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The Archival Afterlives of Prison Officers in Idi Amin’s Uganda: Writing Social Histories of the Postcolonial State

Published online by Cambridge University Press:  07 May 2018

Abstract:

Africans historians have recently paid more attention to postcolonial archives, trying to locate these elusive collections as well as thinking more critically about how to use them. Uganda, in particular, has been an important site for reconsidering the role of postcolonial archives in historical research. Using the archives of Uganda Prisons Service as a case study, this article explores how official records can illuminate the social histories of public servants and the postcolonial state. Along with surveying the state of Uganda’s official archives – particularly those of the Uganda Prisons Service – it explores how these documents provide insight into the everyday experiences and concerns of prison officers after independence. Beyond its bureaucratic functions, paperwork served as a site in which officers could negotiate their responsibilities and relationships. Through the archives of the Uganda Prisons Service, we learn about the social worlds of prison officers within and beyond the prison walls, thus better understanding their experience of public service beyond narratives of corruption and brutality. Ultimately, this article demonstrates the ways in which official archives can be used to study the postcolonial state from a social history perspective.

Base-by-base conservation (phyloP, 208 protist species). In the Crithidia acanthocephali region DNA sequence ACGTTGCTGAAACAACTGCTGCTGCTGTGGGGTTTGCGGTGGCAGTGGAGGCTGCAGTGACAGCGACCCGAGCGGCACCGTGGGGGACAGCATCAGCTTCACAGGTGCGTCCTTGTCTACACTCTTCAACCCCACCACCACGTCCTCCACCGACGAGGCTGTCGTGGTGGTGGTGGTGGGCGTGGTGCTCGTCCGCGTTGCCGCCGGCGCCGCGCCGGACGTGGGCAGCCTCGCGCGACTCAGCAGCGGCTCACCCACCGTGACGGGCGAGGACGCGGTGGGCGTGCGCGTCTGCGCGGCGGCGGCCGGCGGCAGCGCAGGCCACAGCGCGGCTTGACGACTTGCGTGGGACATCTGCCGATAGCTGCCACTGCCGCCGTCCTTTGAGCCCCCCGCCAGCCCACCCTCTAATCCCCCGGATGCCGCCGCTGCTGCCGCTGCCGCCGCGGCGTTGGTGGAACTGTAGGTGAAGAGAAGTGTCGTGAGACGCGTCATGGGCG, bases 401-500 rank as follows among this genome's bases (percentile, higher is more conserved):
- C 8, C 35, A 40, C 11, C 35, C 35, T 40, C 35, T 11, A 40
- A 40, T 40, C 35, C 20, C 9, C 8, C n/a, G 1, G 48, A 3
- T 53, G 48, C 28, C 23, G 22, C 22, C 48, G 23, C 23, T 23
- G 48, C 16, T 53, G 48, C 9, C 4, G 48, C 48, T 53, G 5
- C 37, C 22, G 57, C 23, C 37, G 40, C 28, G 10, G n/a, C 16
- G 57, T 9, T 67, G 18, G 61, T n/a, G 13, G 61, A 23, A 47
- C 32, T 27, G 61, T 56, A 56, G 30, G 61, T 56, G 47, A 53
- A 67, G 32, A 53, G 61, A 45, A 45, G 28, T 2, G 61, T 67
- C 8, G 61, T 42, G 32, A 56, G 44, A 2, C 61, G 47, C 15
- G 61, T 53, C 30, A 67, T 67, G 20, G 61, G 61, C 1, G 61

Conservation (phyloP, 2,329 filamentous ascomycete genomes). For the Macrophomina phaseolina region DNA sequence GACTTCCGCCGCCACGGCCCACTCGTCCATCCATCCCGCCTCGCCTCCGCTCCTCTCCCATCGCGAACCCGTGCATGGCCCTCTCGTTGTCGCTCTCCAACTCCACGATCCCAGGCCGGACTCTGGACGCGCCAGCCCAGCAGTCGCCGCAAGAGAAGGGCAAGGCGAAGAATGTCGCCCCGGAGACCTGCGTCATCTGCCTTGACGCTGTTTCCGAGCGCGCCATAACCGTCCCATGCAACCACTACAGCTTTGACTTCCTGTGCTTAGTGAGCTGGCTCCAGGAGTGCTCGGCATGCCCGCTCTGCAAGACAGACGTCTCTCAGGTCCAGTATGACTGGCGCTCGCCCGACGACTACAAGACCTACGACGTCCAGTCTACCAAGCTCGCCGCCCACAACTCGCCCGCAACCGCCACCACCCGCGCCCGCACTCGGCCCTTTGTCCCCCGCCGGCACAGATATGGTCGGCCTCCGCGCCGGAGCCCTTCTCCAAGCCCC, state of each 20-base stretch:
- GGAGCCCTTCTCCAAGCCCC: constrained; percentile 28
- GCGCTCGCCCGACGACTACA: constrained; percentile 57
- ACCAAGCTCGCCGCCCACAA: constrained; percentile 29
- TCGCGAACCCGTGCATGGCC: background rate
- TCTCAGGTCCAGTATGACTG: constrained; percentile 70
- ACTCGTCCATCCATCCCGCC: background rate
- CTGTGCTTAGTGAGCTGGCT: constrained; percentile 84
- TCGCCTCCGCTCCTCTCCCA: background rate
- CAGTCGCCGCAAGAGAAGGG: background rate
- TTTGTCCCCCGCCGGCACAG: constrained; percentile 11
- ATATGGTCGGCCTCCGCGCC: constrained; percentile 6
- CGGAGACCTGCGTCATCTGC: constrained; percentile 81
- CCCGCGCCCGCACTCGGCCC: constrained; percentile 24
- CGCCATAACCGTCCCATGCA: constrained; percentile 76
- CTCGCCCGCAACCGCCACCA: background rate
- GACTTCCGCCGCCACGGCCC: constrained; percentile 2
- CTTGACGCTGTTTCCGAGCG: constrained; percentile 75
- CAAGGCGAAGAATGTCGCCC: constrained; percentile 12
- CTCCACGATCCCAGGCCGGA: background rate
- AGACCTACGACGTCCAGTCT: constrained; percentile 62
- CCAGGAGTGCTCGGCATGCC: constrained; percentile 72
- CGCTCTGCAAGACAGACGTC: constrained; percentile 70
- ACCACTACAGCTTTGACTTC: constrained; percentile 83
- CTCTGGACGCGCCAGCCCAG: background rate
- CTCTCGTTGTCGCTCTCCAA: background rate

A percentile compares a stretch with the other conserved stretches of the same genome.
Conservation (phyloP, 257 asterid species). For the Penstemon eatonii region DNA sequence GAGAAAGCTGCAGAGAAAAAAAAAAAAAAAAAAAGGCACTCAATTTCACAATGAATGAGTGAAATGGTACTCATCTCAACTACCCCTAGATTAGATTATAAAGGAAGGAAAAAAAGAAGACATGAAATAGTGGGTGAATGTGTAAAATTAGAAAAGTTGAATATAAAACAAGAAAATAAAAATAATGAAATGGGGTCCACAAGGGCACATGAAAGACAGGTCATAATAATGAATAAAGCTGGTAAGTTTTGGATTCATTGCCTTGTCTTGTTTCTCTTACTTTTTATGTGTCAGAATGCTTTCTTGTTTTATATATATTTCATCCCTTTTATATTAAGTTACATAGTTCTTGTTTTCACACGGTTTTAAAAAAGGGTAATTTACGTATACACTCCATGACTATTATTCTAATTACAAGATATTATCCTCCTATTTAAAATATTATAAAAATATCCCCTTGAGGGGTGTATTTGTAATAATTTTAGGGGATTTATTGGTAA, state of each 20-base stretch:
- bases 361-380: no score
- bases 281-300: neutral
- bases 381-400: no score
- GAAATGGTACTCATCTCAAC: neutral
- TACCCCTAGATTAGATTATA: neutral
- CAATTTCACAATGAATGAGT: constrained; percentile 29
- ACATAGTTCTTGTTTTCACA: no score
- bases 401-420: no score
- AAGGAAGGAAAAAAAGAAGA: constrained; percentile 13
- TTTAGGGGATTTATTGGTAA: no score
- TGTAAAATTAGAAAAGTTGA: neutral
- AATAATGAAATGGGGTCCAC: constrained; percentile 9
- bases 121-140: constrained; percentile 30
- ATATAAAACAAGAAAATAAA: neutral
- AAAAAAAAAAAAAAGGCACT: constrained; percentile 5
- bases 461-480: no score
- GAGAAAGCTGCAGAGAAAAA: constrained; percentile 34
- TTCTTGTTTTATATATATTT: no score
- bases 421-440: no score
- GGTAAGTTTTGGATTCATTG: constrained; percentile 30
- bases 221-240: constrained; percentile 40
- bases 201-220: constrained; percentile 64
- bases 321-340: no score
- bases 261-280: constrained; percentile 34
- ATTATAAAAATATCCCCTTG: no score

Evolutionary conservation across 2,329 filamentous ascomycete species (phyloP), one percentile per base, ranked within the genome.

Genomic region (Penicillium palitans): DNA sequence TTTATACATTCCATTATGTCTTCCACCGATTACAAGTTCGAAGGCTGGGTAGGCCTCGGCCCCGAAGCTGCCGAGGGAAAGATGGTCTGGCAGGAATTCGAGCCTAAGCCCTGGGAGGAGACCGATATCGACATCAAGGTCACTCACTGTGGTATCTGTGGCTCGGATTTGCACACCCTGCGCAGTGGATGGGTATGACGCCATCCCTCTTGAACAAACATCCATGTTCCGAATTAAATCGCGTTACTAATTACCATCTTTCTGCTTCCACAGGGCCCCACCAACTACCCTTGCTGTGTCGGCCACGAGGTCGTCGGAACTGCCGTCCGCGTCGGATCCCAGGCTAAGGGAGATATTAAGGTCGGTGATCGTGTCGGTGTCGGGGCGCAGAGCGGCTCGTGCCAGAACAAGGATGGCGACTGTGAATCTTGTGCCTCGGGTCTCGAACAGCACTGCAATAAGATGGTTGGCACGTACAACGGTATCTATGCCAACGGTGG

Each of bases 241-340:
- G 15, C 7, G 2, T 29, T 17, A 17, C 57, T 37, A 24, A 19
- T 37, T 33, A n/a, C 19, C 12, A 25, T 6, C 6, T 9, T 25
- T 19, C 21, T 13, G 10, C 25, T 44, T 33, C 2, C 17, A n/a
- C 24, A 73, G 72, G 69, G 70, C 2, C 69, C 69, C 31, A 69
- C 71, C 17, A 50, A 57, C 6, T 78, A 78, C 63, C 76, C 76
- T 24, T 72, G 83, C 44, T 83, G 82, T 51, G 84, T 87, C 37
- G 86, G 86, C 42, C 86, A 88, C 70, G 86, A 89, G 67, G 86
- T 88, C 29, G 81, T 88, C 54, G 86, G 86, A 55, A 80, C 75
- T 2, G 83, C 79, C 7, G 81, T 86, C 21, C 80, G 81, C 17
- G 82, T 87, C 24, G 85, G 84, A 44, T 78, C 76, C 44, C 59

Résumé:

Les historiens africanistes ont récemment prêté plus d’attention aux archives postcoloniales, en essayant de localiser ces collections insaisissables ainsi que de réfléchir de façon plus critique à la façon de les utiliser. L’Ouganda, en particulier, a été un site important pour reconsidérer le rôle des archives postcoloniales dans la recherche historique. En utilisant les archives du Uganda Prisons Service comme étude de cas, cet article explore comment les documents officiels peuvent éclairer les histoires sociales des fonctionnaires et de l’État postcolonial. En plus d’examiner l’état des archives officielles de l’Ouganda – en particulier celles du Uganda Prisons Service – cet article analyse comment ces documents donnent un aperçu des expériences quotidiennes et des préoccupations des gardiens de prison après l’indépendance. Au-delà de ses fonctions bureaucratiques, l’administration de papier peut s’étudier comme un lieu de négociation des responsabilités et des relations de ces agents. Grâce aux archives du Uganda Prisons Service, nous découvrons les mondes sociaux des agents pénitentiaires à l’intérieur et à l’extérieur de la prison, ce qui permet de mieux comprendre leur expérience du service public au-delà des récits de corruption et de brutalité. En fin de compte, cet article montre comment les archives officielles peuvent être utilisées pour étudier l’état postcolonial dans une perspective d’histoire sociale.

Type
Institutional Life in Uganda
Copyright
Copyright © African Studies Association 2018 

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